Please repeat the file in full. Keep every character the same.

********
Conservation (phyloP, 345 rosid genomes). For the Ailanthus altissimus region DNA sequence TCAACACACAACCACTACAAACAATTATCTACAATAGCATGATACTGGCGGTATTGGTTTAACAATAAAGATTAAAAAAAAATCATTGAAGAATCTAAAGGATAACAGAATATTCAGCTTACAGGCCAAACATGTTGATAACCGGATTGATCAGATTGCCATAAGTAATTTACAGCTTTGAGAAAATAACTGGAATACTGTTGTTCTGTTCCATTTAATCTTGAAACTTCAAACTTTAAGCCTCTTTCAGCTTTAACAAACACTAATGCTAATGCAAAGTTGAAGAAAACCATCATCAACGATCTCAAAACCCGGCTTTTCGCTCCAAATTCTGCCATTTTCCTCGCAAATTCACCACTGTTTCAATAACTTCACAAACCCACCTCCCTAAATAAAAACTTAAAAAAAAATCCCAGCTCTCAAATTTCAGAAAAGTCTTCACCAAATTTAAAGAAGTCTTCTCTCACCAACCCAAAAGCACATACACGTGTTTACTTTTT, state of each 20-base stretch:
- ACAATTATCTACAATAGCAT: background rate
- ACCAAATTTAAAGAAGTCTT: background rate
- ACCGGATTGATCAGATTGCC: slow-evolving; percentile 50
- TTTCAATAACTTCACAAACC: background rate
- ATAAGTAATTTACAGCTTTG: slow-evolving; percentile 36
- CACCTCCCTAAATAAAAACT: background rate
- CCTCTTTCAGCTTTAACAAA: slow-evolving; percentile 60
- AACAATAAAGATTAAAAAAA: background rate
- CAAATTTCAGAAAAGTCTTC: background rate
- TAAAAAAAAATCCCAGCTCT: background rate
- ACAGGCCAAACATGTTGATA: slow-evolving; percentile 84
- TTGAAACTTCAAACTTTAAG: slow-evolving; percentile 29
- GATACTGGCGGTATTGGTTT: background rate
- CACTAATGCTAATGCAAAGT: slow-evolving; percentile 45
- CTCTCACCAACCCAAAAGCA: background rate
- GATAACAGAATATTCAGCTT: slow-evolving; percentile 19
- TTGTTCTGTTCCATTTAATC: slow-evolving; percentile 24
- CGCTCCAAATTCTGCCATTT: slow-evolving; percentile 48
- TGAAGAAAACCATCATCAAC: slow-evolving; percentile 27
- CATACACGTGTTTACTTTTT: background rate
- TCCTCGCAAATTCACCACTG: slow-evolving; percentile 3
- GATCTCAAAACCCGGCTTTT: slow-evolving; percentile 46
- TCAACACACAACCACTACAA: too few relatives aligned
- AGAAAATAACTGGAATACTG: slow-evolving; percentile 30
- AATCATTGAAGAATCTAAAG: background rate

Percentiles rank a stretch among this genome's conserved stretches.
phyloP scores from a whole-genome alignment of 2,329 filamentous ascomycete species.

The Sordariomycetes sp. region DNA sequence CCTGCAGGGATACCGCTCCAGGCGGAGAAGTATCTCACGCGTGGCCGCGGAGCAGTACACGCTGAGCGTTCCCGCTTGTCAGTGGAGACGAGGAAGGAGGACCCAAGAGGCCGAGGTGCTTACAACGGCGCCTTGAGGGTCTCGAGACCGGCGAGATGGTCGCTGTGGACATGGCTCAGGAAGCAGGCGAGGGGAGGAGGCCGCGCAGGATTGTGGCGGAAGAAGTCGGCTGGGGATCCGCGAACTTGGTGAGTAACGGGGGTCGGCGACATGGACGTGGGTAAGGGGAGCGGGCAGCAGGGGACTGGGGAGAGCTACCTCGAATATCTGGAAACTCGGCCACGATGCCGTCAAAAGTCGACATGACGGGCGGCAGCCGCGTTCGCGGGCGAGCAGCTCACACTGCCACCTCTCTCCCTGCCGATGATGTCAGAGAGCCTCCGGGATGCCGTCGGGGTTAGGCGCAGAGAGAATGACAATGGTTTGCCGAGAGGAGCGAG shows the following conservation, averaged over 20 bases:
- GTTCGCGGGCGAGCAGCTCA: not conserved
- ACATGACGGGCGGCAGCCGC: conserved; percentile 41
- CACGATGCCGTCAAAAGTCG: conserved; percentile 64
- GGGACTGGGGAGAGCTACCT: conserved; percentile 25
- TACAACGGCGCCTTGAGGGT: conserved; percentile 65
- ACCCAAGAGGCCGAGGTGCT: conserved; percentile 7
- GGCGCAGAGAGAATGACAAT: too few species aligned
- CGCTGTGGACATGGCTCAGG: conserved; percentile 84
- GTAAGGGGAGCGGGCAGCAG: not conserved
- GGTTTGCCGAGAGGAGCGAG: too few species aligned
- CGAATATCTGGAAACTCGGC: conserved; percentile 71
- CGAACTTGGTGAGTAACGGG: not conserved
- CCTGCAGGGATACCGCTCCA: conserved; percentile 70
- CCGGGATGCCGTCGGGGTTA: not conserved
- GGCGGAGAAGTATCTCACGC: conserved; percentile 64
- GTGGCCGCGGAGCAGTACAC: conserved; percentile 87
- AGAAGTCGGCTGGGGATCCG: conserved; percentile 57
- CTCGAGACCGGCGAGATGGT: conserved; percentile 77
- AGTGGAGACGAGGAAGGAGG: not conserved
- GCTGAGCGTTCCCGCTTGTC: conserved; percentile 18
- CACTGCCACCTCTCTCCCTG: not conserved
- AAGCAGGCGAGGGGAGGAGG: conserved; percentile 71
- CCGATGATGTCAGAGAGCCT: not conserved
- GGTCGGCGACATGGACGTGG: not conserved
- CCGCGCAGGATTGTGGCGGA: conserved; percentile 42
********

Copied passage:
Conservation (phyloP, 345 rosid genomes). For the Ailanthus altissimus region DNA sequence TCAACACACAACCACTACAAACAATTATCTACAATAGCATGATACTGGCGGTATTGGTTTAACAATAAAGATTAAAAAAAAATCATTGAAGAATCTAAAGGATAACAGAATATTCAGCTTACAGGCCAAACATGTTGATAACCGGATTGATCAGATTGCCATAAGTAATTTACAGCTTTGAGAAAATAACTGGAATACTGTTGTTCTGTTCCATTTAATCTTGAAACTTCAAACTTTAAGCCTCTTTCAGCTTTAACAAACACTAATGCTAATGCAAAGTTGAAGAAAACCATCATCAACGATCTCAAAACCCGGCTTTTCGCTCCAAATTCTGCCATTTTCCTCGCAAATTCACCACTGTTTCAATAACTTCACAAACCCACCTCCCTAAATAAAAACTTAAAAAAAAATCCCAGCTCTCAAATTTCAGAAAAGTCTTCACCAAATTTAAAGAAGTCTTCTCTCACCAACCCAAAAGCACATACACGTGTTTACTTTTT, state of each 20-base stretch:
- ACAATTATCTACAATAGCAT: background rate
- ACCAAATTTAAAGAAGTCTT: background rate
- ACCGGATTGATCAGATTGCC: slow-evolving; percentile 50
- TTTCAATAACTTCACAAACC: background rate
- ATAAGTAATTTACAGCTTTG: slow-evolving; percentile 36
- CACCTCCCTAAATAAAAACT: background rate
- CCTCTTTCAGCTTTAACAAA: slow-evolving; percentile 60
- AACAATAAAGATTAAAAAAA: background rate
- CAAATTTCAGAAAAGTCTTC: background rate
- TAAAAAAAAATCCCAGCTCT: background rate
- ACAGGCCAAACATGTTGATA: slow-evolving; percentile 84
- TTGAAACTTCAAACTTTAAG: slow-evolving; percentile 29
- GATACTGGCGGTATTGGTTT: background rate
- CACTAATGCTAATGCAAAGT: slow-evolving; percentile 45
- CTCTCACCAACCCAAAAGCA: background rate
- GATAACAGAATATTCAGCTT: slow-evolving; percentile 19
- TTGTTCTGTTCCATTTAATC: slow-evolving; percentile 24
- CGCTCCAAATTCTGCCATTT: slow-evolving; percentile 48
- TGAAGAAAACCATCATCAAC: slow-evolving; percentile 27
- CATACACGTGTTTACTTTTT: background rate
- TCCTCGCAAATTCACCACTG: slow-evolving; percentile 3
- GATCTCAAAACCCGGCTTTT: slow-evolving; percentile 46
- TCAACACACAACCACTACAA: too few relatives aligned
- AGAAAATAACTGGAATACTG: slow-evolving; percentile 30
- AATCATTGAAGAATCTAAAG: background rate

Percentiles rank a stretch among this genome's conserved stretches.
phyloP scores from a whole-genome alignment of 2,329 filamentous ascomycete species.

The Sordariomycetes sp. region DNA sequence CCTGCAGGGATACCGCTCCAGGCGGAGAAGTATCTCACGCGTGGCCGCGGAGCAGTACACGCTGAGCGTTCCCGCTTGTCAGTGGAGACGAGGAAGGAGGACCCAAGAGGCCGAGGTGCTTACAACGGCGCCTTGAGGGTCTCGAGACCGGCGAGATGGTCGCTGTGGACATGGCTCAGGAAGCAGGCGAGGGGAGGAGGCCGCGCAGGATTGTGGCGGAAGAAGTCGGCTGGGGATCCGCGAACTTGGTGAGTAACGGGGGTCGGCGACATGGACGTGGGTAAGGGGAGCGGGCAGCAGGGGACTGGGGAGAGCTACCTCGAATATCTGGAAACTCGGCCACGATGCCGTCAAAAGTCGACATGACGGGCGGCAGCCGCGTTCGCGGGCGAGCAGCTCACACTGCCACCTCTCTCCCTGCCGATGATGTCAGAGAGCCTCCGGGATGCCGTCGGGGTTAGGCGCAGAGAGAATGACAATGGTTTGCCGAGAGGAGCGAG shows the following conservation, averaged over 20 bases:
- GTTCGCGGGCGAGCAGCTCA: not conserved
- ACATGACGGGCGGCAGCCGC: conserved; percentile 41
- CACGATGCCGTCAAAAGTCG: conserved; percentile 64
- GGGACTGGGGAGAGCTACCT: conserved; percentile 25
- TACAACGGCGCCTTGAGGGT: conserved; percentile 65
- ACCCAAGAGGCCGAGGTGCT: conserved; percentile 7
- GGCGCAGAGAGAATGACAAT: too few species aligned
- CGCTGTGGACATGGCTCAGG: conserved; percentile 84
- GTAAGGGGAGCGGGCAGCAG: not conserved
- GGTTTGCCGAGAGGAGCGAG: too few species aligned
- CGAATATCTGGAAACTCGGC: conserved; percentile 71
- CGAACTTGGTGAGTAACGGG: not conserved
- CCTGCAGGGATACCGCTCCA: conserved; percentile 70
- CCGGGATGCCGTCGGGGTTA: not conserved
- GGCGGAGAAGTATCTCACGC: conserved; percentile 64
- GTGGCCGCGGAGCAGTACAC: conserved; percentile 87
- AGAAGTCGGCTGGGGATCCG: conserved; percentile 57
- CTCGAGACCGGCGAGATGGT: conserved; percentile 77
- AGTGGAGACGAGGAAGGAGG: not conserved
- GCTGAGCGTTCCCGCTTGTC: conserved; percentile 18
- CACTGCCACCTCTCTCCCTG: not conserved
- AAGCAGGCGAGGGGAGGAGG: conserved; percentile 71
- CCGATGATGTCAGAGAGCCT: not conserved
- GGTCGGCGACATGGACGTGG: not conserved
- CCGCGCAGGATTGTGGCGGA: conserved; percentile 42